Harry Sinclair's high-profile image as a reputable American business leader and sportsman came into question in April 1922 when the Wall Street Journal reported that United States Secretary of the Interior Albert B. Fall had granted an oil lease to Sinclair Oil without competitive bidding. The oil field lease was for government land in Wyoming that had been created as an emergency reserve for the United States Navy. What became known as the Teapot Dome scandal, ultimately led to a United States Senate establishing a Committee on Public Lands and Surveys to conduct hearings into the circumstances surrounding the government oil lease. The result was a finding of fraud and corruption which led to a number of civil lawsuits and criminal charges against Harry Sinclair and others. In 1927 the United States Supreme Court declared the Sinclair oil lease had been corruptly obtained and ordered it canceled.

Albert B. Fall and Harry Sinclair

Two weeks after Harry Sinclair's trial began in October 1927, it abruptly ended when the judge declared a mistrial following evidence presented by the government prosecutors showing that Sinclair had hired a detective agency to shadow each member of the jury. Sinclair was charged with contempt of court, the case eventually winding up before the United States Supreme Court who, on June 3, 1929[7] upheld Sinclair's conviction. He was fined and sentenced to six and a half months[8] in prison, which he served as prisoner #10,520,[9] at the District of Columbia jail.

While in prison, Sinclair was allowed to work as both pharmacist and physician's assistant, and it was while working within these capacities that he was allowed to be taken by car to attend to the prisoners assigned to work details at the city wharfs.[10] Public attention and perceived favoritism prompted George S. Wilson, District Director of Public Welfare, to order an end to these rides, but rumors of Sinclair's preferential treatment continued.[11]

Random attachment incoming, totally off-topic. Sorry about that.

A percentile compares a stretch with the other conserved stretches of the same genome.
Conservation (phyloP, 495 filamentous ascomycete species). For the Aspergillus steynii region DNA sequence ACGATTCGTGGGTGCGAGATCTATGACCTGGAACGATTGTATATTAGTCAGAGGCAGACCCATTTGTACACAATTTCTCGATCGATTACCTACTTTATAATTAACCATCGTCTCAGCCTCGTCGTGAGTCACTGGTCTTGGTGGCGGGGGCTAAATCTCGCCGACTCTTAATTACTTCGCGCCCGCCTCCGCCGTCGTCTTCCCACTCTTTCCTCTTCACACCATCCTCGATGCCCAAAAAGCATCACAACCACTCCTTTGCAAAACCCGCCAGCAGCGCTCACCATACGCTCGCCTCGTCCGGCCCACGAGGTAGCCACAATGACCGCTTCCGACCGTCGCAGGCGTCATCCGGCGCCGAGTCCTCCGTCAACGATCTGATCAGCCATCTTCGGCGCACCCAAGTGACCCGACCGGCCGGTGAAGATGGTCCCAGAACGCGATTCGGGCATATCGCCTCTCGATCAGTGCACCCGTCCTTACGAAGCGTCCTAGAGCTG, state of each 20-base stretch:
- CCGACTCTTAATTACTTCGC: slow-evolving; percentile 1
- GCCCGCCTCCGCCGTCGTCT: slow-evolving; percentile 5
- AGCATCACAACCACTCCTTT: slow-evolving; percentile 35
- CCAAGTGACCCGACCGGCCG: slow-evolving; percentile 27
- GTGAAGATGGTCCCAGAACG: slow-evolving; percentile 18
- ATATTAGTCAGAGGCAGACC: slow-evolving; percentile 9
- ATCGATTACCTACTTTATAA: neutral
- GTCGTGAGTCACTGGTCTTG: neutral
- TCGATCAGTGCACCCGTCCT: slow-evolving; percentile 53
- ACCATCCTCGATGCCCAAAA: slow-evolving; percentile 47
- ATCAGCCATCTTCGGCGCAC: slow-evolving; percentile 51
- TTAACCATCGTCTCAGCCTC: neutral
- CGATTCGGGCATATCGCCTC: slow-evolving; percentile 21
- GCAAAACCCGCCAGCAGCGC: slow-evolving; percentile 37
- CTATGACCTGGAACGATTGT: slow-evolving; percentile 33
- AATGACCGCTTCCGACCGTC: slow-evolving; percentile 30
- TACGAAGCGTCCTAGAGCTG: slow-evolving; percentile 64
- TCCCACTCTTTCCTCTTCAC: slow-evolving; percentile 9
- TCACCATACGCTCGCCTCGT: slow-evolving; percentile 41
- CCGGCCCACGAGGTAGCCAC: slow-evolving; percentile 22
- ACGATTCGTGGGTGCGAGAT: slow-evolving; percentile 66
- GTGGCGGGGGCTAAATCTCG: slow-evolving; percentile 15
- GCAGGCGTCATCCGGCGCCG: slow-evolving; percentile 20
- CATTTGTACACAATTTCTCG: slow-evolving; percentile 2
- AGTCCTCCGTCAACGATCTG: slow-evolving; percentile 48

In 1929, Secretary Fall was found guilty of bribery, fined $100,000 and sentenced to one year in prison, making him the first Presidential cabinet member to go to prison for his actions in office.

Later life

At one time, Harry F. Sinclair owned this C.P.H. Gilbert designed mansion now known as the Harry F. Sinclair House, in New York City. After serving his short prison term Sinclair returned to his successful business. He had owned a luxurious French Renaissance-style ch√Ęteau[12] on the southeast corner of Fifth Avenue and 79th Street in New York City. His reputation destroyed there, Sinclair sold the property in 1930. Located in the same area as several major museums, it was eventually acquired by the Ukrainian Institute of America and is now open to the public.

Harry Ford Sinclair retired as president of Sinclair Oil and Gas Company in January 1949.[3] He died a wealthy man in Pasadena, California in 1956 and was interred in the Roman Catholic Calvary Cemetery, East Los Angeles.


1. Kansapedia. "Harry Ford Sinclair." Kansas Historical Society. [1]
2. "Historic Tulsa:The Bank at 320 South Boston"
3. Weaver, Bobby D. "Sinclair Oil and Refining Corporation." Encyclopedia of Oklahoma History and Culture. [2]
4. Suehsdorf, A. D. (1978). The Great American Baseball Scrapbook, p. 54. Random House. ISBN 0-394-50253-1.
5. Hoosiers article at Everything2
6. Newark Pepper article at Everything2
7. [3]
8. "Sinclair's Last Night In Prison". The Milwaukee Sentinel. 20 November 1929. 
9. "CORRUPTION: No. 10, 520". Time Magazine. Time Inc. 20 May 1929.
10. "CRIME: Discrimination". Time Magazine. Time Inc. 16 September 1929. 
11. A Fellow Prisoner (5 March 1930). "Sinclair Guest at Prison, Private Chef Cooked Food, Served It In Oil Man's Cell". The Pittsburg Press. 
12. Ukrainian Institute, originally the Isaac and Mary Fletcher House